Geoffrey Charles Fox received a Ph.D. in Theoretical Physics from Cambridge University where he was Senior Wrangler. He is now a distinguished professor of Engineering, Computing, and Physics at Indiana University where he is the director of the Digital Science Center. He previously held positions at Caltech, Syracuse University, and Florida State University after being a postdoc at the Institute for Advanced Study at Princeton, Lawrence Berkeley Laboratory, and Peterhouse College Cambridge. He has supervised the Ph.D. of 73 students and published around 1300 papers (over 510 with at least ten citations) in physics and computing with an hindex of 78 and over 35000 citations. He is a Fellow of APS (Physics) and ACM (Computing) and works on the interdisciplinary interface between computing and applications. Current work is in Biology, Pathology, Sensor Clouds and Ice-sheet Science, Image processing, Deep Learning, and Particle Physics. His architecture work is built around High-performance computing enhanced Software Defined Big Data Systems on Clouds and Clusters. The analytics focuses on scalable parallel machine learning. He is an expert on streaming data and robot-cloud interactions. He is involved in several projects to enhance the capabilities of Minority Serving Institutions. He has experience in online education and its use in MOOCs for areas like Data and Computational Science.
Title: HPC, Big Data, and Machine Learning Convergence
Abstract: We describe how High Performance Computing (HPC) can be used to enhance Big Data and Machine Learning (ML) systems (HPC for ML) but also how machine learning can be used to enhance system execution (ML for HPC). We discuss how these communitities as well cloud and IoT make up today's academic and industry activities. We note the differences between HPC software architectures and Big Data Systems such as Hadoop, Spark, and TensorFlow, which makes it not easy to integrate HPC and Big Data. Further, we identify eight distinct ways MLforHPC can be used and give examples and describe compute science challenges in implementing these different ways that HPC and ML interact. We describe our big data framework Twister2 and explain where it can offer improved capabilities over current systems in both MLforHPC and HPCforML.
Ümit V. Çatalyürek is currently professor and associate chair of the School of Computational Science and Engineering in the College of Computing at the Georgia Institute of Technology. He received his PhD, MS and BS in Computer Engineering and Information Science from Bilkent University, in 2000, 1994 and 1992, respectively. Professor Çatalyürek is a Fellow of the IEEE, a member of the Association for Computing Machinery (ACM) and the Society for Industrial and Applied Mathematics, and the elected chair for the IEEE’s Technical Committee on Parallel Processing for 2016-2019. He is also vice-chair for the ACM’s Special Interest Group on Bioinformatics, Computational Biology and Biomedical Informatics for 2015-2021. He currently serves as the editor-in-chief for Parallel Computing, and on the program and organizing committees of numerous international conferences. His main research areas are in parallel computing, combinatorial scientific computing and biomedical informatics. He has co-authored more than 200 peer-reviewed articles, invited book chapters and papers.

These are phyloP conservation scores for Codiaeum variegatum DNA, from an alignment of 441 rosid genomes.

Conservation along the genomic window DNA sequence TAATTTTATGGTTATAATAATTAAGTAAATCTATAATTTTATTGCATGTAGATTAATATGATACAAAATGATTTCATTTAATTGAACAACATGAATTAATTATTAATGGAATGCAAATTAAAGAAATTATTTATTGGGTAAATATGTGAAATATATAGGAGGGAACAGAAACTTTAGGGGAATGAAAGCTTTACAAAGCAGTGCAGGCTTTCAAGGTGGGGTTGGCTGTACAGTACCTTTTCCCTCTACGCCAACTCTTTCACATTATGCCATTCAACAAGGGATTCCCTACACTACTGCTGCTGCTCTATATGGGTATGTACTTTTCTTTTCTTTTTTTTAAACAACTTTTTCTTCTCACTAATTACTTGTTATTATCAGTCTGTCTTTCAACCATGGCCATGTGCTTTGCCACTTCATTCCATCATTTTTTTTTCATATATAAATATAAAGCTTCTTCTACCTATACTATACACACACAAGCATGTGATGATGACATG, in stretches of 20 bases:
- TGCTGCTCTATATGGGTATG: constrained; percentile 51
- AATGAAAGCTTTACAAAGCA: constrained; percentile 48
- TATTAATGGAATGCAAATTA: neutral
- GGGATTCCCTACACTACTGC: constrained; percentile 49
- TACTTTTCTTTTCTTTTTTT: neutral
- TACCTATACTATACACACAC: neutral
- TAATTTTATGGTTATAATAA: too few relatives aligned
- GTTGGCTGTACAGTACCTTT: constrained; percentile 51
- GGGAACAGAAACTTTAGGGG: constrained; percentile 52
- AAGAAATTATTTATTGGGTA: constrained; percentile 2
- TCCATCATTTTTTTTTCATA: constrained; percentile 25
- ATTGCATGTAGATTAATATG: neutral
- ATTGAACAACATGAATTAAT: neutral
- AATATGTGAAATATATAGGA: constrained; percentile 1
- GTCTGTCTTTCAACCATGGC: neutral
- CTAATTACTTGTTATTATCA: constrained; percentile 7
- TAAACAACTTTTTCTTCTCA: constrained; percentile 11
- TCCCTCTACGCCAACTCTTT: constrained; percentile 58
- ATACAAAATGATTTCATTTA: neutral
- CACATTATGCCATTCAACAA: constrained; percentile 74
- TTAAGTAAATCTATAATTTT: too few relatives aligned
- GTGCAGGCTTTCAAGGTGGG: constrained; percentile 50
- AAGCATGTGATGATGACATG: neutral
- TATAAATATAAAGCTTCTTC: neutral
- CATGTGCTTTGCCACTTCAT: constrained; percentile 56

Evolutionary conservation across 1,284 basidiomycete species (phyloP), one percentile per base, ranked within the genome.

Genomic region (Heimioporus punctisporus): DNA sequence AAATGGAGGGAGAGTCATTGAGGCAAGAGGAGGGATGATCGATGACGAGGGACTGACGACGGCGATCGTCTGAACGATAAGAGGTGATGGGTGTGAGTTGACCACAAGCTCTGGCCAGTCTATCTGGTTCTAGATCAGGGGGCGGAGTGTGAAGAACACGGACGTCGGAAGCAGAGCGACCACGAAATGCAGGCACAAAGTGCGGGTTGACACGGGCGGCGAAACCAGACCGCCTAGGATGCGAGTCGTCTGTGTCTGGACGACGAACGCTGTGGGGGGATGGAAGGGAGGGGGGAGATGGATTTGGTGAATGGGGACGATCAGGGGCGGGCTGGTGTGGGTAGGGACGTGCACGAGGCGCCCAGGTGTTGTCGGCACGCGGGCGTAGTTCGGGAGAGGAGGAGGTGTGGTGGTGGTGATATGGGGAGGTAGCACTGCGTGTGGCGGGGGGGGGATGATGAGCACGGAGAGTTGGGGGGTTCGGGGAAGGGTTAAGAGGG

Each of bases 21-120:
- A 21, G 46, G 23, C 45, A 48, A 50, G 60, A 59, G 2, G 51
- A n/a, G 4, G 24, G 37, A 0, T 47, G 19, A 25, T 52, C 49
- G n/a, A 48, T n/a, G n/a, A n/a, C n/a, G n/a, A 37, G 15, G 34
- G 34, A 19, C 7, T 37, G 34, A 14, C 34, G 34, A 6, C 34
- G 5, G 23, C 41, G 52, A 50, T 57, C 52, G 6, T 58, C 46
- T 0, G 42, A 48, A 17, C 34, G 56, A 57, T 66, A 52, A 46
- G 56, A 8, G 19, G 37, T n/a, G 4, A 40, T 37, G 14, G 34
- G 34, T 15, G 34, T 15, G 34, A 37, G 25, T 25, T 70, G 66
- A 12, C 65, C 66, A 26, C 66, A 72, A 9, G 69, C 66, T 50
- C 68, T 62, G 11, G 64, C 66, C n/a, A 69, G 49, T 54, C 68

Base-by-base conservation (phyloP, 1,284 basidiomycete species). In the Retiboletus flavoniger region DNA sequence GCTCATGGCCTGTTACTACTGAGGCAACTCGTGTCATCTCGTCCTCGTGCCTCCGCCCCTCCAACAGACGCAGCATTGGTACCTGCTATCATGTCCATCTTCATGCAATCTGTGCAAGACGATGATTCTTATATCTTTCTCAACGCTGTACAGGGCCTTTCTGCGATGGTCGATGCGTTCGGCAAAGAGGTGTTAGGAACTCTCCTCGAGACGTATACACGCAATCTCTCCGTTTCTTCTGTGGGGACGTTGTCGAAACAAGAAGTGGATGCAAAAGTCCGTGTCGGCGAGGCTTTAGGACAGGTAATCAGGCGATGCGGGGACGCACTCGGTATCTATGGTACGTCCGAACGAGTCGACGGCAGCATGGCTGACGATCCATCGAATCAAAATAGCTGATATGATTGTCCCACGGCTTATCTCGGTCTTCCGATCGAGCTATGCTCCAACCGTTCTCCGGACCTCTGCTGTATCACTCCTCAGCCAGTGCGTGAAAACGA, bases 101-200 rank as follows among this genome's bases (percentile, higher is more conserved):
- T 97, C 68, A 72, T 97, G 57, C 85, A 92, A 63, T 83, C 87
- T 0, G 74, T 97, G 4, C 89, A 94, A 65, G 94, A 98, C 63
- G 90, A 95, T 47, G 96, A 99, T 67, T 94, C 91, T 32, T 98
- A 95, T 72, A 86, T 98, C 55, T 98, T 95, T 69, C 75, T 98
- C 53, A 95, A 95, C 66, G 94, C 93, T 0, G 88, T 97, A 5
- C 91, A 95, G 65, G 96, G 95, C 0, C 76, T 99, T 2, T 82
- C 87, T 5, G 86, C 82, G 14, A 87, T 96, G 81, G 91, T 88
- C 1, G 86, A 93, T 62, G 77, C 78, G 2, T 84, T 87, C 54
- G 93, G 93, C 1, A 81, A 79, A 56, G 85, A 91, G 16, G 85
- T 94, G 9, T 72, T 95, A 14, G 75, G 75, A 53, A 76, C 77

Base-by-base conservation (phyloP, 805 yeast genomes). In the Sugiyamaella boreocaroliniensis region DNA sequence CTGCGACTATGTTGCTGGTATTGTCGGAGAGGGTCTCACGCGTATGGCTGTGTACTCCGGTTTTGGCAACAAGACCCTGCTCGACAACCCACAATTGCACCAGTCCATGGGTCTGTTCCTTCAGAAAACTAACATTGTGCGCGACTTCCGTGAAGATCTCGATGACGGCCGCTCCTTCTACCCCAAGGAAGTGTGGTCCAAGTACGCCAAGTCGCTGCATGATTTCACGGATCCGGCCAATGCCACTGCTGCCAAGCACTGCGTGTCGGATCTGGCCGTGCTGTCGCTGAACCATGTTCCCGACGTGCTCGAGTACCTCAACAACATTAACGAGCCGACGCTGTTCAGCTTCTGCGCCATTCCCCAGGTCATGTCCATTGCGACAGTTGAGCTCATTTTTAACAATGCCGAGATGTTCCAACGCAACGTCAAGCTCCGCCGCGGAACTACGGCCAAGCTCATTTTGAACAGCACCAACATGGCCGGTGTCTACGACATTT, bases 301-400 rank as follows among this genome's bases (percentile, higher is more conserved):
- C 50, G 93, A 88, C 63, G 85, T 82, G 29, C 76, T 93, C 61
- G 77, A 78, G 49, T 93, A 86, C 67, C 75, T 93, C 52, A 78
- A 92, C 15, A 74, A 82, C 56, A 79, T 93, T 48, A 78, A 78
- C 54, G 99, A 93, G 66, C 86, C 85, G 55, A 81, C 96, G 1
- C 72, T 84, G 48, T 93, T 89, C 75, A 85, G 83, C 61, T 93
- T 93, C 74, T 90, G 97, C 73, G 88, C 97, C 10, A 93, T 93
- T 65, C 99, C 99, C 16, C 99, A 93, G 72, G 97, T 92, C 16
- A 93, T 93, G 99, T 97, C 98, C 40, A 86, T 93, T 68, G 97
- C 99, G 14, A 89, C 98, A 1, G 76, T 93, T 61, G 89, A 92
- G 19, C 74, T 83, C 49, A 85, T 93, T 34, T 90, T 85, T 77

Title: Seeking Performance Portability on Graph Analytics
Abstract: Graphs became de facto standard for modeling complex relations and networks in computers. With an increase in the size of the graphs and the complexity of the analyses to perform on them, many software systems have been designed to leverage modern high performance computing platforms. Some of them provide very productive programming environment for graph analysis, however, they cannot get even close to single threaded performance. In this talk, we will, briefly, present some important graph analytics problems and techniques, such as centrality, pattern search and alignment, and talk about how we achieve high performance on modern computer architectures.